This is the blog of Mark Wordsworm, the travelling worm. I’m a 25-year-old bookmark and can proudly boast my own Hallmark serial number, 95 HBM 80-1. You’ll probably want to read all about me and my Travelling Companion (the TC).
Today’s travel notes
Me and the TC spent a couple of days visiting friends in Smilde and Assen. We stayed overnight in the university city of Groningen. It’s another place where the TC and the “TC once removed” have lived in years gone by.
My impressions? A place to keep coming back to. The northern city of Groningen is slightly more austere than Utrecht and Amsterdam, but beautiful and gezellig (welcoming) too.
The book I’m in
Poet’s Cottage, by Josephine Pennicott. A delightfully rambling tale of ghosts, heartbreaks and triumphs, set in rural Tasmania.
Buy a freshly-baked gevulde koek at the market and eat it on the spot. It’s a delicious, melt-in-the-mouth biscuit filled with almond paste. Ideally, the weather is cold and the koek is warm, soft on the inside and crisp on the outside.
Hotel Corps de Garde, Oude Boteringestraat 74, Groningen. Get an attic room if you can, for the atmosphere, wooden beams and rooftop views. Photos below.
Drie Gezusters, on the Grote Markt (big market square) in Groningen. Good food and great service in a lovely old building. We went up to the first floor. Photo of the building below.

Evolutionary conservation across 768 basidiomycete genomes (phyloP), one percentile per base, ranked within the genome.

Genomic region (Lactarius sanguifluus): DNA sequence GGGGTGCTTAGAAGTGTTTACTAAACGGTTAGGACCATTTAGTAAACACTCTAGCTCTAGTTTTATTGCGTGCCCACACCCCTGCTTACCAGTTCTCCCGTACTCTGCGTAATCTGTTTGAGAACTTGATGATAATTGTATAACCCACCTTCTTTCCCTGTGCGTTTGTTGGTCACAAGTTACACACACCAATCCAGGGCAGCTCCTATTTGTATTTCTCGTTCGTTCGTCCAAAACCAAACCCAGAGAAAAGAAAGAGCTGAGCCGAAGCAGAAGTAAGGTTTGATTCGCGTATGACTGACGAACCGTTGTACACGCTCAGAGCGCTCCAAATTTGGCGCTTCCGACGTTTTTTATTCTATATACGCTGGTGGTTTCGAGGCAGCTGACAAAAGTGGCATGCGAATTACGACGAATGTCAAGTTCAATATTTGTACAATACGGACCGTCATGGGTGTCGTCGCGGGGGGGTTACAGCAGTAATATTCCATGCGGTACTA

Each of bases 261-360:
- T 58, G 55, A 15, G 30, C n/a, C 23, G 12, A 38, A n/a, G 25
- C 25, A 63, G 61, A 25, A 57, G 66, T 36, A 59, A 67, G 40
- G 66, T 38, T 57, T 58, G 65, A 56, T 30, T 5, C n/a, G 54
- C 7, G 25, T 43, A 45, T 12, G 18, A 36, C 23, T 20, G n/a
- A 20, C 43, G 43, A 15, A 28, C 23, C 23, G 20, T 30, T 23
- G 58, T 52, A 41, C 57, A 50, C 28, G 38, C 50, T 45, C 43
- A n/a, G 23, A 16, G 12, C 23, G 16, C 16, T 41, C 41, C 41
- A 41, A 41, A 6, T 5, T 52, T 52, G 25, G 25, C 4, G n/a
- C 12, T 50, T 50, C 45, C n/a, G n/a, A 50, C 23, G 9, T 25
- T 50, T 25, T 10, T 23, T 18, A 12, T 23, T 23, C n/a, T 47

Me in Groningen. Notice the window shutters on the building behind me, with their typical Groningen colours and design:
A canal in Groningen, on the Lopendediep at the top of Oude Boteringestraat:
More of the canal:
Hotel Corps de Garde, also at the top of Oude Boteringestraat:
The hotel is one of the oldest properties in Groningen. The current building was erected in 1634, to house military and city guards. It occupies the area where the thirteenth-century town wall once stood.
This is an attic room in the hotel:
Bicycles going down Oude Boteringestraat towards the city centre:
An old court house in Oude Boteringestraat:
The oldest part of the court house was built at the beginning of the fifteenth century. Here’s another view of it:
Bikes parked in front the University of Groningen:
The Martinitoren (Martini tower), on the central market square (Grote Markt) in Groningen, was built between 1469 and 1482:
The Goudkantoor (Gold Office) on the Grote Markt was originally built for the tax collector of Groningen province, then later housed the office that authenticated gold and silver. It’s now a restaurant:
Buildings on one side of the Grote Markt, including the Drie Gezusters restaurant and pub:
That’s all for today, dudes.